reign of Henry VIII.: actually designed (Lord Mahon's words) "to draw
forth the mouldering edict of a tyrant from the dust where it had long
lain, and where it ever deserved to lie, and to fling it" against a band
of popular leaders who were wisely and well supporting a most sacred
cause. But these leaders were not actuated by the fanaticism that is
always blind and often cruel, nor by the ambition that is unworthy and
is then reckless and criminal; but, with a clear apprehension of their
ground and definite notions of policy, they went forward with no
faltering step. Their calm and true statement through the press
was,--"It is the part this town has taken on the side of Liberty,
and its noble exertions in favor of the rights of America, that have
rendered it so obnoxious to the tools of arbitrary power." "We are now
[October 3, 1768] become a spectacle to all North America. May our
conduct be such as not to disgrace ourselves or injure the common

Thus wove the solid men of Boston their mantle of enduring glory.


Wearily, wearily, wearily:
Sobbing through space like a south-wind,
Floating in limitless ether,
Ether unbounded, unfathomed,
Where is no upward nor downward,
Island, nor shallow, nor shore:
Wearily floating and sobbing,
Out of the body to God!

Lost in the spaces of blankness,
Lost in the deepening abysses,
Haunted and tracked by the past:
No more sweet human caresses,
No more the springing of morning,
Never again from the present
Into a future beguiled:
Lonely, defiled, and despairing,
Out of the body to God!

Reeling, and tearless, and desperate,
On through the quiet of ether,
Helpless, alone, and forsaken,
Faithless in ignorant anguish,
Faithless of gasping repentance,
Measuring Him by thy measure,--
Measure of need and desert,--
Out of the body to God!

Soft through the starless abysses,
Soft as the breath of the summer
Loosens the chains of the river,
Sweeping it free to the sea,
Murmurs a murmur of peace:--
"Soul! in the deepness of heaven
Findest thou shallow or shore?
Hast thou beat madly on limit?
Hast thou been stayed in thy fleeing
Out of the body to God?

"Thou that hast known Me in spaces
Boundless, untraversed, unfathomed,
Hast thou not known Me in love?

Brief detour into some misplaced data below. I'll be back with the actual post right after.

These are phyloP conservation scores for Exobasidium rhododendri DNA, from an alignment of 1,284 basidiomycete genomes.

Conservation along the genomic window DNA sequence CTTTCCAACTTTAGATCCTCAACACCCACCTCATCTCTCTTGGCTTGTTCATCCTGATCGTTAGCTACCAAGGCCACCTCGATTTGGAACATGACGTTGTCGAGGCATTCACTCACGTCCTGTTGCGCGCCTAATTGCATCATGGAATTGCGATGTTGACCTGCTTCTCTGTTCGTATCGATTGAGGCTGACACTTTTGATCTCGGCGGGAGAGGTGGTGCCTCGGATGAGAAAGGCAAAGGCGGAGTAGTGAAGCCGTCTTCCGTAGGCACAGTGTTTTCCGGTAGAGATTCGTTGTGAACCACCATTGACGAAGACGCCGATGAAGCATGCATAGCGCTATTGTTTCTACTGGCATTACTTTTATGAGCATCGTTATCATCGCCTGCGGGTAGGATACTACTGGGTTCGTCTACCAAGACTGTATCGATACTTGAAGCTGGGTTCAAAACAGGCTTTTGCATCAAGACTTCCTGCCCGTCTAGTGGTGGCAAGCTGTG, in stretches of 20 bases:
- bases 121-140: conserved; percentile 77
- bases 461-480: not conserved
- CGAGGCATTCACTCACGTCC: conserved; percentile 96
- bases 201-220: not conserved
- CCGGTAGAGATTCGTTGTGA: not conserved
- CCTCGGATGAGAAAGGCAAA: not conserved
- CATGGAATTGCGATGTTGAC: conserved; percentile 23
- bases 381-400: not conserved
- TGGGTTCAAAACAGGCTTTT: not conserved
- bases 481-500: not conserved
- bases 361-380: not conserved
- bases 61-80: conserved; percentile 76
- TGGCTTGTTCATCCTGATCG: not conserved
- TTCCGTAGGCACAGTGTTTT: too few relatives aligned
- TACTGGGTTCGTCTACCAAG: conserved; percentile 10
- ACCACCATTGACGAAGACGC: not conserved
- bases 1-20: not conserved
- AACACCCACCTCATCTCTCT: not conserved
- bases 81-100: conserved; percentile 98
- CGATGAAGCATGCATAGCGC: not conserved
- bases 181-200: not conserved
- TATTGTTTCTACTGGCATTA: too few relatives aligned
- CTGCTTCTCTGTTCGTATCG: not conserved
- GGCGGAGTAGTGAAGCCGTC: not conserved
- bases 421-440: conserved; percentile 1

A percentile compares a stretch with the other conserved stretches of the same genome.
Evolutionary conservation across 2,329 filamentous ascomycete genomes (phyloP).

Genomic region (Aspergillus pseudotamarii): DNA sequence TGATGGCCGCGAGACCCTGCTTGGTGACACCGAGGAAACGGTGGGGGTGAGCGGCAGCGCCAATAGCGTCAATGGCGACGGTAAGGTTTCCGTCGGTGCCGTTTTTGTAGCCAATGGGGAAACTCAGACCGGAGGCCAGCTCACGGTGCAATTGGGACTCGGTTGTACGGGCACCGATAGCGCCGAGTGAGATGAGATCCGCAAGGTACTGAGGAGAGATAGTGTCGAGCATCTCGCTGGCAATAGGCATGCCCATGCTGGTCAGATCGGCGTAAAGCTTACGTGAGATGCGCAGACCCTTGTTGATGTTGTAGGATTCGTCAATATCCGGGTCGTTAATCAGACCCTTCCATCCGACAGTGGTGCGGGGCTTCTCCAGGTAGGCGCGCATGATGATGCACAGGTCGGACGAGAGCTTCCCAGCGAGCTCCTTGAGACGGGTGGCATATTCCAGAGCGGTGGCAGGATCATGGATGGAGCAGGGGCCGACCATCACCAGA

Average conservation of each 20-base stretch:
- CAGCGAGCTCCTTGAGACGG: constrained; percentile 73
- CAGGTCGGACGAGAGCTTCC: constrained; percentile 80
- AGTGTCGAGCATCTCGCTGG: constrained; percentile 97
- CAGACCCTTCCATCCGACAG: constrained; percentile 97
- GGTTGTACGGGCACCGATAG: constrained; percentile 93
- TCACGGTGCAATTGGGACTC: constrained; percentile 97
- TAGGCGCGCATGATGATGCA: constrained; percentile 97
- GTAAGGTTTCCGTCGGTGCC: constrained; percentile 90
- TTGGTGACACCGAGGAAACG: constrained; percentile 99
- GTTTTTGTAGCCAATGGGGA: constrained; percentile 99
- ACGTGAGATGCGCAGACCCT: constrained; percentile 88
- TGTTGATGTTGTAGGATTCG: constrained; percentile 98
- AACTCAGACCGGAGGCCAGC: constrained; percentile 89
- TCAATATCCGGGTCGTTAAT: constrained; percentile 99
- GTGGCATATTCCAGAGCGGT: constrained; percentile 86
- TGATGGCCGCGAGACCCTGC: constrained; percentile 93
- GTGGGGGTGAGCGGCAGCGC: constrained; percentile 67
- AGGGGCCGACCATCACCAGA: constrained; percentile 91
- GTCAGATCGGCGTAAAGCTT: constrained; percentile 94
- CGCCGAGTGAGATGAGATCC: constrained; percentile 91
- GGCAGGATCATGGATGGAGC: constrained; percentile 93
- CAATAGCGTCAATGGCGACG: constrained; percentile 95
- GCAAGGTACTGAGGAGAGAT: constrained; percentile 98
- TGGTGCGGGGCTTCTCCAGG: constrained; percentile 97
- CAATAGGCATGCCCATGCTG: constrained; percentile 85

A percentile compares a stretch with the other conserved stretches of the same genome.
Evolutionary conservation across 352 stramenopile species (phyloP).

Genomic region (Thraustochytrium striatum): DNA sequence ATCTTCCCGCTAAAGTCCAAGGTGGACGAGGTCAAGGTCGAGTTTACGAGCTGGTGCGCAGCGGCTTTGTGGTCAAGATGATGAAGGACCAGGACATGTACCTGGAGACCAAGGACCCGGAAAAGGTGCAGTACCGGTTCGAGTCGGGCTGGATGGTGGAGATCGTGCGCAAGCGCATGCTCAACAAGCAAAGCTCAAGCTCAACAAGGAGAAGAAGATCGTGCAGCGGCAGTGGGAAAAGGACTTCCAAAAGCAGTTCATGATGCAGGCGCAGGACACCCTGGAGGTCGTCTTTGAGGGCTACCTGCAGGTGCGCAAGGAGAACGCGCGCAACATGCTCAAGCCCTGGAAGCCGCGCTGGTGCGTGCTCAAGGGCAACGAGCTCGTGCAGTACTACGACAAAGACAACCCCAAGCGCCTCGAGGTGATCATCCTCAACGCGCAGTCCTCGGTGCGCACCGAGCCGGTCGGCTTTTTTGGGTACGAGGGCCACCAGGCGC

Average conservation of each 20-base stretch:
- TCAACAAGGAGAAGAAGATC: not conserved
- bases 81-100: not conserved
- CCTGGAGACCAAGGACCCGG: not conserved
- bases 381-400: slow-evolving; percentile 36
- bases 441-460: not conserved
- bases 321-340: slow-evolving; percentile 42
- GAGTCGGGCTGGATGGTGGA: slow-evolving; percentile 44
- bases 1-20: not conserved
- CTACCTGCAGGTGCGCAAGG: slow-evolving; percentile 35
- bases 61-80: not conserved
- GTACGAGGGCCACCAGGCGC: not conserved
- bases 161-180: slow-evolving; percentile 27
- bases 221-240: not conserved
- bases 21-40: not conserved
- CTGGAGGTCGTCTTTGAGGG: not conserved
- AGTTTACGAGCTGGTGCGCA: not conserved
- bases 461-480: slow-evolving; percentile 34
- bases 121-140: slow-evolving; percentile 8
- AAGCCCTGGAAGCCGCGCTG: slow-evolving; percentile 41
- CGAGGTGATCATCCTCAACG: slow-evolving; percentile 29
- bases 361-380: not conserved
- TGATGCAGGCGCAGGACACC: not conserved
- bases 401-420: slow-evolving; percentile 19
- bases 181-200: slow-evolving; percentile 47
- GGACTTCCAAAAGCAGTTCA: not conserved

Am I, Creator and Guider,
Less than My kingdom and work?
Come, O thou weary and desolate!
Come to the heart of thy Father
Home from thy wanderings weary,
Home from the lost to the Loving,
Out of the body to God!"


Among the lower animals, so far as the facts have been noticed, there
seems no great inequality, as to strength or endurance, between the
sexes. In migratory tribes, as of birds or buffaloes, the males are not
observed to slacken or shorten their journeys from any gallant
deference to female weakness, nor are the females found to perish
disproportionately through exhaustion. It is the English experience
that among coursing-dogs and race-horses there is no serious sexual
inequality. Aelian says that Semiramis did not exult when in the chase
she captured a lion, but was proud when she took a lioness, the dangers
of the feat being far greater. Hunters as willingly encounter the male
as the female of most savage beasts; and if an adventurous fowler,
plundering an eagle's nest, has his eyes assaulted by the parent-bird,
it is no matter whether the discourtesy proceeds from the gentleman or
the lady of the household.

Passing to the ranks of humanity, it is the general rule, that, wherever
the physical nature has a fair chance, the woman shows no extreme
deficiency of endurance or strength. Even the sentimental physiology
of Michelet is compelled to own that his elaborate theories of lovely
invalidism have no application to the peasant-women of France, that
is, to nineteen-twentieths of the population. Among human beings,
the disparities of race and training far outweigh those of sex. The